Directory names from untrusted data

Albert Hofkamp hat at se-126.se.wtb.tue.nl
Tue Sep 16 15:17:18 CEST 2003


On Sat, 13 Sep 2003 16:08:52 +0100, Jim Dabell <jim-usenet at jimdabell.com> wrote:
> 
> I'm in the middle of writing a small app for Linux that needs to create
> directories that take their names from untrusted data.  If possible, I'd
> like to preserve special characters rather than switching them with dummy
> characters.  For instance, using bash, I'd just escape characters with

Preserving characters supplied by untrusted data sounds like you do
trust your supplier at least a little bit. Depending on how paranoid you
are and how secure you must be, this may be dangerous.

> backslashes when I want to create a directory name with, say, a slash in.
> 
> I've been through the manual, Google and Usenet, and I've done a bit of
> experimenting, but I can't seem to find a way of doing this in python.  The

Do what in Python?
Filtering chars or making dirs?
Both can easily be done in Python

Filtering:

safename=''
for kar in untrustedname:
    if kar in string.letters:
       safename=safename+kar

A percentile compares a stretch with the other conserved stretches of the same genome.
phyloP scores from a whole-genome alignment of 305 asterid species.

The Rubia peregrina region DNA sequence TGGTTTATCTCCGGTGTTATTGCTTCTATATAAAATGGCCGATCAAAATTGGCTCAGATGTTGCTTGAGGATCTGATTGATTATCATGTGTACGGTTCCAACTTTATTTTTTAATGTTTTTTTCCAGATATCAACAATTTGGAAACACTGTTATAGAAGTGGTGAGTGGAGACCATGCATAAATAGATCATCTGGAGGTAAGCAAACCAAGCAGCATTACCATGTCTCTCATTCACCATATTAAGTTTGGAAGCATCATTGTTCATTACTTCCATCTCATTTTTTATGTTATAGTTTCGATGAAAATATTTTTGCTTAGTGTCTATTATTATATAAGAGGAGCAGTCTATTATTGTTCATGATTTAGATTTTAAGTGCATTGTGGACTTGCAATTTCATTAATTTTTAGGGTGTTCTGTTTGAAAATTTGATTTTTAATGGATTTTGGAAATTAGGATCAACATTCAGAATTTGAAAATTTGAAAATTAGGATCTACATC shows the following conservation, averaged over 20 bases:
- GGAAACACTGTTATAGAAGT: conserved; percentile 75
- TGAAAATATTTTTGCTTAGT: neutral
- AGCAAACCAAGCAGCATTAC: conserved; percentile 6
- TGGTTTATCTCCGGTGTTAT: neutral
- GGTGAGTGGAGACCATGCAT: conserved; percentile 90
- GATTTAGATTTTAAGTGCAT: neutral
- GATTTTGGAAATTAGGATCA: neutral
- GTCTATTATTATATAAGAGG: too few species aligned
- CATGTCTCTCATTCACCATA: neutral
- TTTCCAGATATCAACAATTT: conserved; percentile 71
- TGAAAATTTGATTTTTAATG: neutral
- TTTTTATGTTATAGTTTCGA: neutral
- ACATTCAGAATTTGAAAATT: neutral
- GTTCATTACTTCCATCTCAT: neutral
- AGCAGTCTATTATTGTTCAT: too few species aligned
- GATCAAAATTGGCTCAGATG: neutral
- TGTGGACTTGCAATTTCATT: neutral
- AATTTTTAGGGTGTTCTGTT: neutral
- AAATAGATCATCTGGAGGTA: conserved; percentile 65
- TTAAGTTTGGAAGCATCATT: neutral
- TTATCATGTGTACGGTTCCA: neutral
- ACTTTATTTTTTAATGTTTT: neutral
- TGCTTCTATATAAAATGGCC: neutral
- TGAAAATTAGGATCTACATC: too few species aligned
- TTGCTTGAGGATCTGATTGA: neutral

else:
       safename=safename+'_'

Making dir:

os.path.mkdir(safename)


Obviously, the code above is extremely non-secure, you should do some
checking on existance of the directory name, provide an atomic creation
primitive, and set the access rights to something sensible.

> only thing I can think of is to spawn a bash shell to do it, which I'd
> rather not have to do.  Does anybody have a better way of doing this? 
> Also, are there any other things I should watch out for (e.g. excessively
> long names)?

Short answer: Everything, including all things you think you can trust.

Longer answer: Read a few docs about secure programming to get
sufficiently paranoid.



Albert
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